South African Airways to launch a new Flight Academy

South African Airways (SAA) has initiated a global search for a qualified and internationally recognised partner to join it in establishing and running a new flight academy, the SAA Flight Academy, which will ensure focused, expert training for new pilots.

The SAA Flight Academy will recruit students from across South Africa, placing special emphasis on attracting future pilots from previously disadvantaged backgrounds.

Besides training future generations of SAA pilots, it will be launched as an international centre of excellence to candidates from other South African, African, and international airlines.

The new SAA Flight Academy will concentrate its efforts on turning out pilots steeped in the ethos, practices, corporate culture and safety disciplines of a major international carrier while making a significant contribution to the transformation of the entire South African airline industry.

The academy will also offer future pilot generations a clear career path within commercial air transport, with the best candidates earning the opportunity to fly as Second Officers alongside SAA's established Captains and First Officers.

“With only 17% of pilots trained since 1994 coming from previously disadvantaged communities, South Africa has not yet made all the progress it needs to in opening this highly skilled area of airline operations to aspiring pilots,” said Siza Mzimela, SAA's CEO. “In order to establish a secure and sustainable talent pipeline of appropriately trained pilots and to further the best transformation interests of the country, the SAA Flight Academy is a highly systematic approach to ensure the production of top-class pilots year on year.”

SAA has issued a tender calling for established flight training institutions to express interest in a long term partnership to establish and manage the training academy. The tender is open to all qualified service providers from South Africa and internationally.

“Key will be the ability of any prospective partner, whether from South Africa or elsewhere, to prove that they have a track record in implementing international best practice in the airline pilot training sector,” said Mzimela. “As is SAA's practice now, the qualification authority will be the Joint Aviation Authority, responsible for setting training standards for civil aviation in Europe.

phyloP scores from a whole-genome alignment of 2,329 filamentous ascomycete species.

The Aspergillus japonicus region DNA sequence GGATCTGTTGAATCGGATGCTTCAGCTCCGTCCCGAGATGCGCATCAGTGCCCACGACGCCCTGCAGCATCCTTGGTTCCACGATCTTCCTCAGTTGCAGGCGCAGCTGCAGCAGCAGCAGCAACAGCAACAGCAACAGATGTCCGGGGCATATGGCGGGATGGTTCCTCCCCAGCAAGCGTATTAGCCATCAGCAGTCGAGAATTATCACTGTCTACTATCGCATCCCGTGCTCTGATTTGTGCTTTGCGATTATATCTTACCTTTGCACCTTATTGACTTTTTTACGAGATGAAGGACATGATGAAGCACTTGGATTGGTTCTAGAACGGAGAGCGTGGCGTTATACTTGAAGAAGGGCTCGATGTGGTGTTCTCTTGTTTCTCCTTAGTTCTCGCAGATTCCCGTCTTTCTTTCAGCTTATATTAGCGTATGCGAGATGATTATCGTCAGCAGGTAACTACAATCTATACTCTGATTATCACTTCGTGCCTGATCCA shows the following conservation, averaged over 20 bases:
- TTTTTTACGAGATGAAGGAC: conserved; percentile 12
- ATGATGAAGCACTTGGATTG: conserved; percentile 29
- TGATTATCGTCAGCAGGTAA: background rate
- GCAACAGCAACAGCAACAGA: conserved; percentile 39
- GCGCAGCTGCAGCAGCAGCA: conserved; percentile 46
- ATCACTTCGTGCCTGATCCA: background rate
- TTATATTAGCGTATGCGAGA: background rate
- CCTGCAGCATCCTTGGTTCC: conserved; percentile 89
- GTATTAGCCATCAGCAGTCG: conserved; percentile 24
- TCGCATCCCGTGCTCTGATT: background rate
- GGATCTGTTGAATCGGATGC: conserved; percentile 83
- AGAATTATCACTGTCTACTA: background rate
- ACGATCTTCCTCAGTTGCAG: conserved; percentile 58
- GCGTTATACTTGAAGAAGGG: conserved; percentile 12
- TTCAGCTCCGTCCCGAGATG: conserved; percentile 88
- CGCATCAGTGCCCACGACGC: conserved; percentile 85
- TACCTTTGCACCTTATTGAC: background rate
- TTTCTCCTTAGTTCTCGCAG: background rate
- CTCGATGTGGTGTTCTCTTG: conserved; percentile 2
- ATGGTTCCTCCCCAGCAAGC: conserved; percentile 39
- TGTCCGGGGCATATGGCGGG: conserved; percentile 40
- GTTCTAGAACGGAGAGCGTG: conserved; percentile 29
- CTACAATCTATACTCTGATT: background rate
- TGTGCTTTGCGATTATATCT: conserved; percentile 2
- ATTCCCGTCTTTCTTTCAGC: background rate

In contrast to non-scheduled air transport, the international passenger airline industry is highly regulated, with a premium placed on pilot perfection at every moment from the standard pre-flight checks to the post-flight debriefing after engines are turned off at the arrival gate. Traditionally, South African airline pilots have either received their initial training in the air force or at a private flying school, the latter going on to fly smaller general aviation aircraft as charter pilots or junior flying instructors gathering flying experience foran average of seven years before they are eligible to join a scheduled carrier.

“The new system will begin training pilots for their highly responsible roles within airline operations from day one,” said flight academy project leader Jimmy de Beer, himself an SAA Senior Training Captain with 37 years experience. “We will put candidate pilots into SAA's passenger aircraft simulators for 100 hours soon after they have learned the flying basics on the academy's own entry-level aircraft. This will ensure they absorb the entire approach required by a major carrier from the word 'go', without any unnecessary detours,” he explained.

Intrinsic to the training is the development of collaborative analytical, decision and action-taking skills. These are the foundation of the modern cockpit Crew Resource Management techniques that have contributed significantly over the past two decades in making commercial aviation the safest mode of public transport available.

The previous training philosophy, involving a variety of flying in other environments, has often resulted in pilots joining airlines with an air force or charter background first having to unlearn habits and procedures which are unsuited to the passenger air transport environment.

“Experience shows that over 100 hours in an airliner simulator practising every imaginable situation is worth a great deal more than say over 100 hours flying a light cargo plane between municipal airfields,” said de Beer. “Our students will inculcate the internationally benchmarked SAA approach from day one.”

In order to reach the necessary economies of scale, the academy will aim for an intake of 150 to 250 new students annually. As a result of natural attrition and growth, SAA needs approximately 45 new pilots a year. An integrated academy in South Africa will offer significant advantages: excellent flying weather for almost the entire year, comfortable living and working conditions for students pilots at a new, purpose built facility, and the ability to train on state-of-the-art simulators under the tutelage of SAAs' experienced training captains, will all contribute to the mix.

It is expected that the full training cycle from a candidate pilot's first day in the classroom to the first day in the flight deck on a regular flight will take about 3.5 years and cost between R1-million and R2-million. Candidates sponsored by SAA will be required to work for the airline for an agreed number of years, failing which they will be required to buy their way out of the training contract.

“Interestingly, one of the world's biggest airlines, Cathay Pacific, is about to implement a training system very similar to our new approach,” said Mzimela. “Our aim is for the SAA Flying Academy very quickly to become not only a national asset, but in fact an asset for the whole continent.”

SAA plans to select its partner for the academy this year, with the first student intake expected in 2013. 

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